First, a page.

The way to do it, is avoiding the fatal "good" vs. "evil" aspects, and make a grey world with a mature plot, like the GRRM song of ice and fire series, or the conflicted party in the "dragonlance" series, which had interesting and grey characters like Reistlin. That way it would be logical to meet and travel with ALL available party members at some point in the game, while at the end we and the plot and the conflicts would come to a final conclusion. That's why I want the developers to somehow "force" upon us the option to meet and travel with all available party members (while still leaving the option to travel most of the time with 1 party for who ever prefers it like Tsuga C

Edited by MuseBreaks

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I very much like the idea of temporary separation, either through personal quests or unfortunate circumstances etc.. As much as it is annoying to lose your favourite npc it makes it all the better when you rescue/persuade them to rejoin your cause, the flashback idea is really cool aswel, in conjunction with that i would like to see situations where if your party does split into two groups you control them each, one after another, culminating in the reformation, this could create some really interesting storylines and situations, (e.g. fork in the road initiates cutscene and camping sequence where you choose the teams to take each fork)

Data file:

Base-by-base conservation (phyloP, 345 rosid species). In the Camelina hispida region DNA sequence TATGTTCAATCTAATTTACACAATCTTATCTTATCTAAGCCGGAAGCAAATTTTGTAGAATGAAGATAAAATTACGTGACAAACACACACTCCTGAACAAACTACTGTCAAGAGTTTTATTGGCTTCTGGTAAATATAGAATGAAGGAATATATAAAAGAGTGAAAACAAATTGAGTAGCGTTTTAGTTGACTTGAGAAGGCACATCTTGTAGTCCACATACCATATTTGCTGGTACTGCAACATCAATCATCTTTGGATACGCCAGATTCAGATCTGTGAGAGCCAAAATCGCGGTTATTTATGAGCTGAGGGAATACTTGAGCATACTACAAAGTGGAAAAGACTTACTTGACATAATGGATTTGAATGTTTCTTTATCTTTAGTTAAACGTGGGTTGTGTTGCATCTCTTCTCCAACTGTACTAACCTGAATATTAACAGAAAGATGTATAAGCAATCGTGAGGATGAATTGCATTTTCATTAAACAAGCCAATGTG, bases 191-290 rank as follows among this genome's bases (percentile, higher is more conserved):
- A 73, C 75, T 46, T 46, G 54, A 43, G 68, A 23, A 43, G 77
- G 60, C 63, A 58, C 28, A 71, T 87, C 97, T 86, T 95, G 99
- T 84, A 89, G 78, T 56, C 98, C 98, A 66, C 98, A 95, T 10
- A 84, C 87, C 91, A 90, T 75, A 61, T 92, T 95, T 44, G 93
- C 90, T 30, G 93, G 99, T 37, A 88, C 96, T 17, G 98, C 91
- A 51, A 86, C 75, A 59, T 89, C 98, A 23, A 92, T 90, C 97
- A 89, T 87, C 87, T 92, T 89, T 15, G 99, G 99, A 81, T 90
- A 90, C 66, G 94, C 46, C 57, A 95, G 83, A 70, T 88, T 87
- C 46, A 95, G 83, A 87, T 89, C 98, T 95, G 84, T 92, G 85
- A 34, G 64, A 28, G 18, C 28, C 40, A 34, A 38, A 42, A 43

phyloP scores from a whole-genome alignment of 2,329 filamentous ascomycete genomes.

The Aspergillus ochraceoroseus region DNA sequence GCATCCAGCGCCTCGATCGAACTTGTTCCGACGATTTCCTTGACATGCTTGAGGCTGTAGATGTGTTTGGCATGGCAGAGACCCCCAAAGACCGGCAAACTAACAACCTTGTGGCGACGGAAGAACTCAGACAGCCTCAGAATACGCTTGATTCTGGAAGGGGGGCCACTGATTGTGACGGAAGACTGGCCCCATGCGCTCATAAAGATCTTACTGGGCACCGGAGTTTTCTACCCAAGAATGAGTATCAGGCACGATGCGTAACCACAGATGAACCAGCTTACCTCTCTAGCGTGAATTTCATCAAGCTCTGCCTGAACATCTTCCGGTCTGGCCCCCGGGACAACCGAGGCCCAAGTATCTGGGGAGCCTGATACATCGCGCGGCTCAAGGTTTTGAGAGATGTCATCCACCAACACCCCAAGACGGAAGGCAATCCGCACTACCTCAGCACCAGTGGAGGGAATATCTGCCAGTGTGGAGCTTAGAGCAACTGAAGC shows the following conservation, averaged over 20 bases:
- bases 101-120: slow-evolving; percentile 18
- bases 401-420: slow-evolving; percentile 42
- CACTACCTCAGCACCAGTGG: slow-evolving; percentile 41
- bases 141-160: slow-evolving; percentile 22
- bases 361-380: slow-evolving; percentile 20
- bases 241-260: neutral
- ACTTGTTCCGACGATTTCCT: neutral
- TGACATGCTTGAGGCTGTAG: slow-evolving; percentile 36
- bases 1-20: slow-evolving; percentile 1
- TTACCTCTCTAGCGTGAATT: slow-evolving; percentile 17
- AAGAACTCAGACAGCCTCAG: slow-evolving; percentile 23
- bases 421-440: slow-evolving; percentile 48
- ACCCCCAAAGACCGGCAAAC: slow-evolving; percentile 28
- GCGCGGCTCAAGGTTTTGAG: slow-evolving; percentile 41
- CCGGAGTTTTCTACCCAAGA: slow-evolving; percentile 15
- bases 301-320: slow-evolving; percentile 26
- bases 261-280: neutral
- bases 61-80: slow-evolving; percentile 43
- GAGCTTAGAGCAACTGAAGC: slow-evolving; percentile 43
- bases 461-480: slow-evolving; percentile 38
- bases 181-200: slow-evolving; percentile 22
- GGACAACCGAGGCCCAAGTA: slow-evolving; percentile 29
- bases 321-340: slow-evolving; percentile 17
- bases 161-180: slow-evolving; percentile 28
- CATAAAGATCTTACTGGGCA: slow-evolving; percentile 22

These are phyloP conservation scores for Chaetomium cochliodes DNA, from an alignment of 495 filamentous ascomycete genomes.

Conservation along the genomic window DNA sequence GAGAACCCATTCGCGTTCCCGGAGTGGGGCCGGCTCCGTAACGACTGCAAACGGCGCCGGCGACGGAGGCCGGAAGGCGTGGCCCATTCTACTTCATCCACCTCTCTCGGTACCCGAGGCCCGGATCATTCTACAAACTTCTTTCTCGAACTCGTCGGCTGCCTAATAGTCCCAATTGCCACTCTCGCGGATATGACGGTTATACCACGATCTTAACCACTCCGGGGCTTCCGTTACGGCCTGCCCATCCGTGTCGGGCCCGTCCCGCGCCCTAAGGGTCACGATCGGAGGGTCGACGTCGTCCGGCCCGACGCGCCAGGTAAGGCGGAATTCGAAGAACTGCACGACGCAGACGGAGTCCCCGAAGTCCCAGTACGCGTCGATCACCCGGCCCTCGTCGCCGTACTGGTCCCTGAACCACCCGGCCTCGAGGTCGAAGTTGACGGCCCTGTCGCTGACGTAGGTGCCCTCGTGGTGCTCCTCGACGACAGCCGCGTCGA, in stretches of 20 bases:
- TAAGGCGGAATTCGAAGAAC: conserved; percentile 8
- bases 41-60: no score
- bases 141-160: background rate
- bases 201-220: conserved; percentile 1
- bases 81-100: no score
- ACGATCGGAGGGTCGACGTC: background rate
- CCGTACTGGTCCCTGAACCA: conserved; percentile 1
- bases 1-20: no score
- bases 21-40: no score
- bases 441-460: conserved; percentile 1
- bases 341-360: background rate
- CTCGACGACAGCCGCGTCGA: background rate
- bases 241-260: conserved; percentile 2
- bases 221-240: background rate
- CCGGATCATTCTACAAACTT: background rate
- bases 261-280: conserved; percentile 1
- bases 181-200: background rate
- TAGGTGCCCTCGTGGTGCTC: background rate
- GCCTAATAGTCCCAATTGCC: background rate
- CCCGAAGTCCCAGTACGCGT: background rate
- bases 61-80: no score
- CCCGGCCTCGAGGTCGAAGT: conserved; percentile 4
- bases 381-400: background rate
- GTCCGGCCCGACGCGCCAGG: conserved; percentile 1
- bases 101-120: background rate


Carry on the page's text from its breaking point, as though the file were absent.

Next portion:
I also agree that it should be fairly standard for your party members to have clear motivations and reasons for following you on your journey, having said that though i remember using that evil dwarf from the copper coronet in BG2 in a couple of playthroughs and despite his slightly unexplored motivations he was still an interesting character.

 

It may actual be interesting to find a powerful/useful NPC whose motivations are not clear at all but more may be revealed as you play through the game etc..

 

As a side note i really am not so keen on the DA:O camp system where you spam chat to everyone in their identical static positions to see if they have anything new to say, for me it creates a much more immersive experience when party banter does not necessarily involve the PC and the PC doesn't need to always initiate it when it does. I'm not saying no camp chat, just less, it doesn't make much sense to be out wandering all day mute and then suddenly open up about past misfortunes as soon as we rest.